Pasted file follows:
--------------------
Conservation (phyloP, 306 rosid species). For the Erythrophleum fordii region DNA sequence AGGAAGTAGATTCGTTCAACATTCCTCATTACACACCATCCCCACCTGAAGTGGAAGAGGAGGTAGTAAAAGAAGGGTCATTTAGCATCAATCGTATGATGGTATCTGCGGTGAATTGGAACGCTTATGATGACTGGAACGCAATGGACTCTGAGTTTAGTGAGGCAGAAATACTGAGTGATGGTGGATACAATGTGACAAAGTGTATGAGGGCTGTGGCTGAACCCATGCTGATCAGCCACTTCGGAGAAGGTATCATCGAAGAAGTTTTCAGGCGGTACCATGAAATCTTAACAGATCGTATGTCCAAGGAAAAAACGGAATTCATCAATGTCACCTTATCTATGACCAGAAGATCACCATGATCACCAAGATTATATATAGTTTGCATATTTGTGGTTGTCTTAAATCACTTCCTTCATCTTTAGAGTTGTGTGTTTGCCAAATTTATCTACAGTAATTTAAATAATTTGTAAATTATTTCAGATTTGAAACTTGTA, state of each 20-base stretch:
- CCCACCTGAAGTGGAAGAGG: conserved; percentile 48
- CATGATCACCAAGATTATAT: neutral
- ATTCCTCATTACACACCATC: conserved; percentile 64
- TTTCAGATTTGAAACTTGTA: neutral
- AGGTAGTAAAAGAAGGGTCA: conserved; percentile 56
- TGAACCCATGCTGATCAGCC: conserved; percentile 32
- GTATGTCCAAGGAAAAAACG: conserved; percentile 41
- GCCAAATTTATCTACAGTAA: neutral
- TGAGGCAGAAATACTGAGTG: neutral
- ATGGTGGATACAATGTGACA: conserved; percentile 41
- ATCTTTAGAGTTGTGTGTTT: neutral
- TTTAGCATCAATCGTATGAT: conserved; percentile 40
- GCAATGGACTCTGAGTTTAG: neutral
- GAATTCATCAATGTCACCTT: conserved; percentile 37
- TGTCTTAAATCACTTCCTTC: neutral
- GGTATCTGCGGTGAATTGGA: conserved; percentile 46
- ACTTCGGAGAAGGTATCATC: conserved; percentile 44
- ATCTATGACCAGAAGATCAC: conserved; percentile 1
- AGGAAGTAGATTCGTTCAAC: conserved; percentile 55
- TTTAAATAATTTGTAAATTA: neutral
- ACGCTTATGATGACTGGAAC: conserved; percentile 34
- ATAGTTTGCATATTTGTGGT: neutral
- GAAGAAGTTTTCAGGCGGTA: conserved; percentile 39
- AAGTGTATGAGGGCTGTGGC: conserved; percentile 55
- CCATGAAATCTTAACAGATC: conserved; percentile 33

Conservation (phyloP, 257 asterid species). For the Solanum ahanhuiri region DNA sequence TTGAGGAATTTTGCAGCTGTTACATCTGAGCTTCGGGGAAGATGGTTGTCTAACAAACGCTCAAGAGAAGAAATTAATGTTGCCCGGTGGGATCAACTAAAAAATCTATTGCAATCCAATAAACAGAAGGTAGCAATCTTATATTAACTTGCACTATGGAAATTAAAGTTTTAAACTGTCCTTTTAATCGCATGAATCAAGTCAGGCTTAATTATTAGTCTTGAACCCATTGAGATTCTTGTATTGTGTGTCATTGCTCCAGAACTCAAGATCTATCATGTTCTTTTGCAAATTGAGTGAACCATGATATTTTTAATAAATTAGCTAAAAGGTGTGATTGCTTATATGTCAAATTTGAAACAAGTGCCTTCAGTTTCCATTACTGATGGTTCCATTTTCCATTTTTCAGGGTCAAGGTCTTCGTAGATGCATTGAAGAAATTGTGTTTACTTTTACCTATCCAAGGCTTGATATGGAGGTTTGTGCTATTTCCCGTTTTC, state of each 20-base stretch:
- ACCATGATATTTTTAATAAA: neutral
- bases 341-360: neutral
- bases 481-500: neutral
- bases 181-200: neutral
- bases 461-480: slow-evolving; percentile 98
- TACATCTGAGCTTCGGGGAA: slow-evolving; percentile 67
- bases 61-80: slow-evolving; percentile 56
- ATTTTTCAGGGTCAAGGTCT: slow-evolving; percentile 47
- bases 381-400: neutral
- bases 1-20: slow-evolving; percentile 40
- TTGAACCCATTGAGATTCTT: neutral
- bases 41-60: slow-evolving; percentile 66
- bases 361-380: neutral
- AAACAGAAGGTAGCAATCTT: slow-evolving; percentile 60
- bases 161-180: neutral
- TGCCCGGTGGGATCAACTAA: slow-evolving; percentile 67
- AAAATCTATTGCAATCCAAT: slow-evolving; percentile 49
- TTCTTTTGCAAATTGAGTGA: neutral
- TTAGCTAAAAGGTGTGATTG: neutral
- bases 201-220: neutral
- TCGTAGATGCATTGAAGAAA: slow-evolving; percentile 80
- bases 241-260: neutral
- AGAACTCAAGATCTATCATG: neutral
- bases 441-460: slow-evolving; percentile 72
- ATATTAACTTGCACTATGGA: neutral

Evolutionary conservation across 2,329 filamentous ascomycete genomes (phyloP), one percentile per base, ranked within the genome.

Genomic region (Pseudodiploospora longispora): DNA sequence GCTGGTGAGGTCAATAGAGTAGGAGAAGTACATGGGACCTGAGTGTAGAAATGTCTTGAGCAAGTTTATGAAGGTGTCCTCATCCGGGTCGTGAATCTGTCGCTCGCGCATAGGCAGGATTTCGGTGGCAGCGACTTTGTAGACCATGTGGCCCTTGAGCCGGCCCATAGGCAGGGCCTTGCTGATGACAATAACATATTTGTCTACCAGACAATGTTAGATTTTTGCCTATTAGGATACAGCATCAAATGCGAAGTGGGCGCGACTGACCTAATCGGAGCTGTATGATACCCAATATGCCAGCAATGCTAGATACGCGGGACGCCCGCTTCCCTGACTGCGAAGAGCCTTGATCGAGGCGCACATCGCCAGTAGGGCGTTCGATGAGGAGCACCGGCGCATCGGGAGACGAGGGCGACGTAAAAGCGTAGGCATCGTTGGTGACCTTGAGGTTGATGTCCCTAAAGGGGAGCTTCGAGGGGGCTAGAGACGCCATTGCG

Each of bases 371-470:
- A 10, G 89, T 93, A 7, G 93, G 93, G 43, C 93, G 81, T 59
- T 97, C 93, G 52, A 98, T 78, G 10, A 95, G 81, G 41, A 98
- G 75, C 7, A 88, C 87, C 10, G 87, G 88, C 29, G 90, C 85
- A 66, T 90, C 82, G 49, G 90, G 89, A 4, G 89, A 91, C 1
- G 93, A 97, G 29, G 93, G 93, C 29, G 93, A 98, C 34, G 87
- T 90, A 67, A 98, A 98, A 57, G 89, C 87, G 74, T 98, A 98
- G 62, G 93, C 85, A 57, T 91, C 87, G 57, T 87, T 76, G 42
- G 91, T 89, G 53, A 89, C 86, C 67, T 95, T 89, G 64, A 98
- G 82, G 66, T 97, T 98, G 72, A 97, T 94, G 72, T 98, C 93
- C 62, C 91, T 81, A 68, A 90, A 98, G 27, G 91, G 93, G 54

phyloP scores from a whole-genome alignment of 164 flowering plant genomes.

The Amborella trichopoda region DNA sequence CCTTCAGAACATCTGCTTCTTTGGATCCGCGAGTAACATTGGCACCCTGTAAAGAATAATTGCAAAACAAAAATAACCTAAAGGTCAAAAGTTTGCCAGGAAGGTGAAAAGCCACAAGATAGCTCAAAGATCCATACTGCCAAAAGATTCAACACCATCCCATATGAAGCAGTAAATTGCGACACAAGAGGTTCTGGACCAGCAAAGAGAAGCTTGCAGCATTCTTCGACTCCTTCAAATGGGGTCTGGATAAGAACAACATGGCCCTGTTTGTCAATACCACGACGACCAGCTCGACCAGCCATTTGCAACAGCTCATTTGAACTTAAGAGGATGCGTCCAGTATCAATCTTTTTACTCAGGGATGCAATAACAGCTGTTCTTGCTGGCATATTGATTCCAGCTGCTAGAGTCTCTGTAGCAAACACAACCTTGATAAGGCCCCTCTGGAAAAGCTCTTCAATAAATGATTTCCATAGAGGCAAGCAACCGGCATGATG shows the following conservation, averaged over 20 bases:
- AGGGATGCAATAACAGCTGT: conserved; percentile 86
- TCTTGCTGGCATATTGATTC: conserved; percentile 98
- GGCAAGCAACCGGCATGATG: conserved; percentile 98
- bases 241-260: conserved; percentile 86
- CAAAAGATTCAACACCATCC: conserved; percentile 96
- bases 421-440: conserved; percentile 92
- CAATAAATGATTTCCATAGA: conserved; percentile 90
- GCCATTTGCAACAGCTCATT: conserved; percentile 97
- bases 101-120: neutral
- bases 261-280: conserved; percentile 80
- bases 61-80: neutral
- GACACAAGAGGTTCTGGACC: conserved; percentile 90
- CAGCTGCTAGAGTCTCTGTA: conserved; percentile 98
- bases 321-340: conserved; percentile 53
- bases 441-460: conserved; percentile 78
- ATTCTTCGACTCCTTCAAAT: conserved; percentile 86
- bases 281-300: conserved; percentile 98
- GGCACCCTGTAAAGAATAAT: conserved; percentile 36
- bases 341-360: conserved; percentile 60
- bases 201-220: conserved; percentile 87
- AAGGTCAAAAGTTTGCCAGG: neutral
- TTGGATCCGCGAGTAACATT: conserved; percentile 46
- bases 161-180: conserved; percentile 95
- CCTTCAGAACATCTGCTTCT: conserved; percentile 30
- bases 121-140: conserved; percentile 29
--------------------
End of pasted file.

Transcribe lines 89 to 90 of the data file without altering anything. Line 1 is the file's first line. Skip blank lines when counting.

- TTGGATCCGCGAGTAACATT: conserved; percentile 46
- bases 161-180: conserved; percentile 95